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FASB New Crypto Guidelines Are Here to Clear it Up

Luckily, FASB proposed an ASU (Accounting Standards Update) in March, and it better reflects the way that crypto assets function in the real world. This guidance has not been finalized yet but is likely to be made official later in 2023 and implemented immediately. 

These new FASB crypto guidelines will allow you to report crypto assets at fair value, which is similar to how stocks and other exchange-traded securities are recorded now. This means that you will be able to record gains and losses in value. 

It’s important to note that these new guidelines won’t cover non-fungible assets like NFTs. Many people associate NFTs with cryptocurrencies since they both exist on the blockchain, but they function differently. 

For now, these FASB guidelines won’t address non-fungible assets. It’s also important to note that these guidelines won’t apply to any assets created by the reporting entity or any related parties. This means that if you launch your own cryptocurrency and use it in-house, these guidelines won’t apply. 

Additionally, this guidance will only apply to coins that are traded on official exchanges. Small or new coins that aren’t listed on an exchange won’t be subject to this documentation. 

Adapting to the New Guidelines

This new guidance will be implemented immediately once it is approved, which differs from other FASB guidance like ASC (Accounting Standards Codification) 606 which took three years to implement. 

For organizations with crypto assets, this guidance will change your financial reporting, but it uses data that you will have already compiled. Reconciling your books for tax season may have some new nuances, but ultimately, this guidance won’t change your tax accounting.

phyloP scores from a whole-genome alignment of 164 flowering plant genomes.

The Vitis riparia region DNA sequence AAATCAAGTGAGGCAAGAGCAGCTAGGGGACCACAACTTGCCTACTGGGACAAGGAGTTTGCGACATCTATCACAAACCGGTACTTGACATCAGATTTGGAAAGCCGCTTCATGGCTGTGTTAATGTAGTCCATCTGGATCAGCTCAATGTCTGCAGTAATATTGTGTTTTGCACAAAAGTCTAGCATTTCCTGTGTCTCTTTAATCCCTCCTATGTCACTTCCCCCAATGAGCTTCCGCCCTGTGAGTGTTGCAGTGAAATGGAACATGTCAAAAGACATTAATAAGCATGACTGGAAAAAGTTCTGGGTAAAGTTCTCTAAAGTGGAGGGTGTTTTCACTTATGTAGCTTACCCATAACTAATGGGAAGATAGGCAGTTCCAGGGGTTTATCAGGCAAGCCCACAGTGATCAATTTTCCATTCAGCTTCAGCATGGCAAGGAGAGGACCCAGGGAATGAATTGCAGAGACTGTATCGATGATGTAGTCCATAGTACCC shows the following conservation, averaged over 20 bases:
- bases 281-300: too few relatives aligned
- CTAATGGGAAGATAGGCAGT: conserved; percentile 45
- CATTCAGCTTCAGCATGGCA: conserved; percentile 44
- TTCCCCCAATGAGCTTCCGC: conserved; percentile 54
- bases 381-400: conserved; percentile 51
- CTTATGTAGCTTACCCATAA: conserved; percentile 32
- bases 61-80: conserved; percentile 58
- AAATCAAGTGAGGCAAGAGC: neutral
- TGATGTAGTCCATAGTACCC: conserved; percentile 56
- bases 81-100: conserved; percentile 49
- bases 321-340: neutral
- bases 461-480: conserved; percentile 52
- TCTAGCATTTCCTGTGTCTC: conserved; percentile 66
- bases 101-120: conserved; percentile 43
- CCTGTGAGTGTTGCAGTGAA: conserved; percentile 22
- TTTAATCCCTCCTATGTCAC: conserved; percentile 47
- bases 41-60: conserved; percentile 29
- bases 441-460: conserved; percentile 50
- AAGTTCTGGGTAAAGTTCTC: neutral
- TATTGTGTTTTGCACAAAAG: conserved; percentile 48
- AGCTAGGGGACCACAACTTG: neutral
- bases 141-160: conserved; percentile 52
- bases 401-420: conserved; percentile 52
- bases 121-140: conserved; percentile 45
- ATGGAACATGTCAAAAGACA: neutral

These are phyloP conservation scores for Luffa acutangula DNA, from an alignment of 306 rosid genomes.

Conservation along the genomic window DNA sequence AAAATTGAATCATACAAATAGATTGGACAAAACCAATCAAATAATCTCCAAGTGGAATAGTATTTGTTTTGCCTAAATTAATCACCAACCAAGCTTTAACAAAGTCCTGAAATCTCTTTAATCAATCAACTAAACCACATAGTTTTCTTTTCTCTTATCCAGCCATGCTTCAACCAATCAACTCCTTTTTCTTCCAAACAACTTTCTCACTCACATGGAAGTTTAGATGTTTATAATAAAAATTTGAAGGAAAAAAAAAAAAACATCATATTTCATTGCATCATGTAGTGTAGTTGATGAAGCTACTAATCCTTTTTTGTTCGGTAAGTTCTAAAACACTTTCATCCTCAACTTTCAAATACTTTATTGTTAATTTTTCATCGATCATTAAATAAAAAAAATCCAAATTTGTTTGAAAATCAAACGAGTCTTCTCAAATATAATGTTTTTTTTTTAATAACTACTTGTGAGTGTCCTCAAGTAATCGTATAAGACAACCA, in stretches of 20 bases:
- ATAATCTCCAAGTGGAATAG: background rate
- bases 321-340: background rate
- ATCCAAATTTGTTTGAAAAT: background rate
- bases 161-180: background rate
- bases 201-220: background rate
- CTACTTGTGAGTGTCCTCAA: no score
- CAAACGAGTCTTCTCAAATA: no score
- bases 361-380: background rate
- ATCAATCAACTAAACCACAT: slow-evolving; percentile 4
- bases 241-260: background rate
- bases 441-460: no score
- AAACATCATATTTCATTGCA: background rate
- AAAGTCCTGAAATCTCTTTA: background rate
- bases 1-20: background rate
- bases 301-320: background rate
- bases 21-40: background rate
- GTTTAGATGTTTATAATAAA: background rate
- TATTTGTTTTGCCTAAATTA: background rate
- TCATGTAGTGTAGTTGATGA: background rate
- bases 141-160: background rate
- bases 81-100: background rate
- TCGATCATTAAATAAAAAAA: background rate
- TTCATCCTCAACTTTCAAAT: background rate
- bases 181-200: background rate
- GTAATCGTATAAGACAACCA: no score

For organizations already using a subledger, this guidance shouldn’t change anything operationally but will change your reporting. However, if you aren’t already using a subledger—a tool that provides a detailed log of your transactions—now is the time to implement one. 

Because of the secure nature of the blockchain, crypto transactions are almost impossible to track on their own, so a highly detailed tracking system is a necessity. 

Navigate Evolving Crypto Regulations with Graphite

Web3 and crypto are still relatively new, and that means that standards and regulations are changing rapidly. If you’re accepting these currencies in your organization, you need to have a crypto accounting expert to lean on.

That’s where Graphite comes in. Our accountants have extensive experience working with startups in the Web3, crypto, and DeFi spaces and will help you with things like incorporating a subledger, building crypto documentation, and properly classifying your transactions so you’re ready to scale. 

Need help navigating ever-evolving crypto regulations? Check out some of the ways that we can step in to help.